The challenges of uneven economic growth, and how to address it, are a pressing policy issue across cities, rural areas and suburban communities everywhere.
Reliable evidence on what works to boost local economies can be hard to find. A quick search for evidence can yield a huge volume of material, much of which is written up as case studies, and findings can often be contradictory or confusing, and it’s not always clear which pieces to trust. It can be difficult to draw useable lessons from what’s out there.
The What Works Centre for Local Economic Growth, in which Arup was a partner alongside the London School of Economics and Centre for Cities, exists to support local and central government policymakers by providing clear, trustworthy summaries of what the evidence tells us. It cuts through the noise and provides authoritative summaries of what we know and how to apply that knowledge to local contexts.
13 evidence reviews co-produced by Arup
13,000 + pieces of evidence underpinning these publications
18policy toolkits created
Over the last seven years, the Centre has focussed on giving authoritative advice on what works well, and less well to grow local economies.
Evaluating evidence pieces
During the Centre’s first phase, a huge amount of evaluation evidence – more than 10,000 pieces from across OECD countries – has been sifted and analysed, to provide policymakers with reliable evidence of what sort of interventions work when it comes to improving the growth of local areas. The Arup team were central to delivering this.
For each intervention, the following questions were asked as part of our analysis; did the policy achieve what it set out to do? and did it represent good value for money? Teams of researchers from Arup have supported by searching, sifting and scoring more than 13,000 pieces of evidence that underpin the publications produced.
As a result, we have co-produced 13 evidence reviews which summarise what we know about the evidence on the economic impact of transport, estate renewal, apprenticeships, enterprise zones and broadband and other topics.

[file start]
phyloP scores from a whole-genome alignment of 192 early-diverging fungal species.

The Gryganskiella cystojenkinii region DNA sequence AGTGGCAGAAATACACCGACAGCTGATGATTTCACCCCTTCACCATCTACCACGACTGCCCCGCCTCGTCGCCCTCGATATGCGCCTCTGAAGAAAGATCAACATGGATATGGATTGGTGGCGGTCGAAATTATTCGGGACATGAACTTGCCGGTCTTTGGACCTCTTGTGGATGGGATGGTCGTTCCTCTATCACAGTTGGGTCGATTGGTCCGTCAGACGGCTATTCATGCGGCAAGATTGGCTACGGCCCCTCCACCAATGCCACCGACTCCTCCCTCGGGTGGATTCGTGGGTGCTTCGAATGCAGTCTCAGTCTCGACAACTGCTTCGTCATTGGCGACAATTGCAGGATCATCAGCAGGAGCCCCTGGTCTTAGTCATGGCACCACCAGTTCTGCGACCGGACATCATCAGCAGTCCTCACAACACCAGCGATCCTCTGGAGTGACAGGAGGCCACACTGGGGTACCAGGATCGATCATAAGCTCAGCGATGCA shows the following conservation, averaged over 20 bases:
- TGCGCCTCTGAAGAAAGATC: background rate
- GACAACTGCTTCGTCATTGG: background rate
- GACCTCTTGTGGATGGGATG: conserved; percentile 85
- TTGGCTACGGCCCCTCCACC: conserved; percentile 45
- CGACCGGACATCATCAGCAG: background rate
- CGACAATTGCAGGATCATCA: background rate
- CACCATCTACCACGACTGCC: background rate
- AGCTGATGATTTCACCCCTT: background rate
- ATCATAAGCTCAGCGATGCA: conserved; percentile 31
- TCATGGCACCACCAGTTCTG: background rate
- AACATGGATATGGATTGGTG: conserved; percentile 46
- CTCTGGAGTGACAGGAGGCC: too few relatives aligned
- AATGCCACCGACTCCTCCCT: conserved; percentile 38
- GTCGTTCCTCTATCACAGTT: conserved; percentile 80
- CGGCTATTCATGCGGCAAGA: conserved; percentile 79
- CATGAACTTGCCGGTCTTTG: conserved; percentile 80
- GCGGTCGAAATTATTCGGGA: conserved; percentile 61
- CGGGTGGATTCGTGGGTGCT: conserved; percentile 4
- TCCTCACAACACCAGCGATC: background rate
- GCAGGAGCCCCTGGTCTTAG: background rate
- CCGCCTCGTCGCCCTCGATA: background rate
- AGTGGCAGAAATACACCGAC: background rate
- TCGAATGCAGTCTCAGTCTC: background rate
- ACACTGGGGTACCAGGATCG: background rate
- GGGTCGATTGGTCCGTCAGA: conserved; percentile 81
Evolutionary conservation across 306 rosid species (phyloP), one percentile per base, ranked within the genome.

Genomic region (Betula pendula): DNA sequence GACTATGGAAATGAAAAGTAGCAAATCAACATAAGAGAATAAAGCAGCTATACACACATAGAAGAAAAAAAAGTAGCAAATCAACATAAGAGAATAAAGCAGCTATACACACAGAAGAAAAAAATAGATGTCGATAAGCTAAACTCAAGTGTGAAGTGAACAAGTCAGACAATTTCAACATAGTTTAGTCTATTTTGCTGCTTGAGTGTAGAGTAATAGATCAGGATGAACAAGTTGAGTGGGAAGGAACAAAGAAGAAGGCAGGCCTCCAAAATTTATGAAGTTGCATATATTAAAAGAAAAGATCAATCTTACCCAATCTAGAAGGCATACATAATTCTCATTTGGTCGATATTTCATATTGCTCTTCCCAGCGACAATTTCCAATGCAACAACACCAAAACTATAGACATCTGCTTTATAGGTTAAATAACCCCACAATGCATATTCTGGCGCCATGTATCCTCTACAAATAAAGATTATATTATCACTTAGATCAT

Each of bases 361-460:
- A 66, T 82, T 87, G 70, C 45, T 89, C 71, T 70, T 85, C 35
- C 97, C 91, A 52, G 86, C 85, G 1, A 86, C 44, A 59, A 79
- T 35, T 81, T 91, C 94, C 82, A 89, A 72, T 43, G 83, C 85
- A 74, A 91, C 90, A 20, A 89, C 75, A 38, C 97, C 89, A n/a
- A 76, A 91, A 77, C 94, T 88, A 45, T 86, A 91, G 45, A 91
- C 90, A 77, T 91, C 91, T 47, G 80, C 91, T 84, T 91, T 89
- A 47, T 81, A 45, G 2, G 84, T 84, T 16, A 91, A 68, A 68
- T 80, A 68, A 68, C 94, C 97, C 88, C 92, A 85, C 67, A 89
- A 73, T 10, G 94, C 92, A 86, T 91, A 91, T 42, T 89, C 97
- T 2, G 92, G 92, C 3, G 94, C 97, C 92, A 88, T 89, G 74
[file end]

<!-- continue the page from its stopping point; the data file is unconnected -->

Through engagement with Local Enterprise Partnerships and Local Authorities, evidence has been shared and disseminated to promote the importance of good evaluation of public policy.
Growing the evidence base
In its second phase, the Centre’s focus shifted from evidence reviews towards embedding the use of robust evidence in local economic policy development, and on growing the evidence base and filling knowledge gaps by helping local policy makers to pilot, gather rapid feedback and evaluate innovative local growth policies and programmes.
The Arup team also developed and delivered a series of one-day training workshops for local and central government officers, to explain the importance of, and techniques for, robust impact evaluation how they can be applied in local policymaking.
The Centre was one of the first to be funded as part of the wider What Works Network, sponsored by the UK Cabinet Office. Made up of 9 independent What Works Centres, 3 affiliate members and one associate member, these centres cover policy areas which account for more than £250 billion of public spending. The Centre is funded by the Economic and Social Research Council, the Department for Business Energy and Industrial Strategy, the Ministry of Housing, Communities and Local Government, the Department for Transport and the Department for Work and Pensions.
As the Centre evolves, LSE and Centre for Cities will continue running the centres focusing on targeted, intensive one-to-one support and direct co-creation of evidence. Harnessed through strong working relationships, Arup continues to work with LSE on a variety of projects, one being the co-authored Real World Testbeds report for Nesta and our UK City Leaders Survey work with Centre for Cities continues.
Arup’s team of economic planning consultants are dedicated to delivering inclusive economic growth and regeneration. Being part of the Centre has been an utterly unique opportunity for us as a team. It has strengthened our professional credibility in economic policy by giving us a forensic understanding of the evidence base for economic interventions. It has also brought us great insight into the range of evaluation techniques out there, and which are most appropriate to our clients’ needs ” Joanna Rowelle Director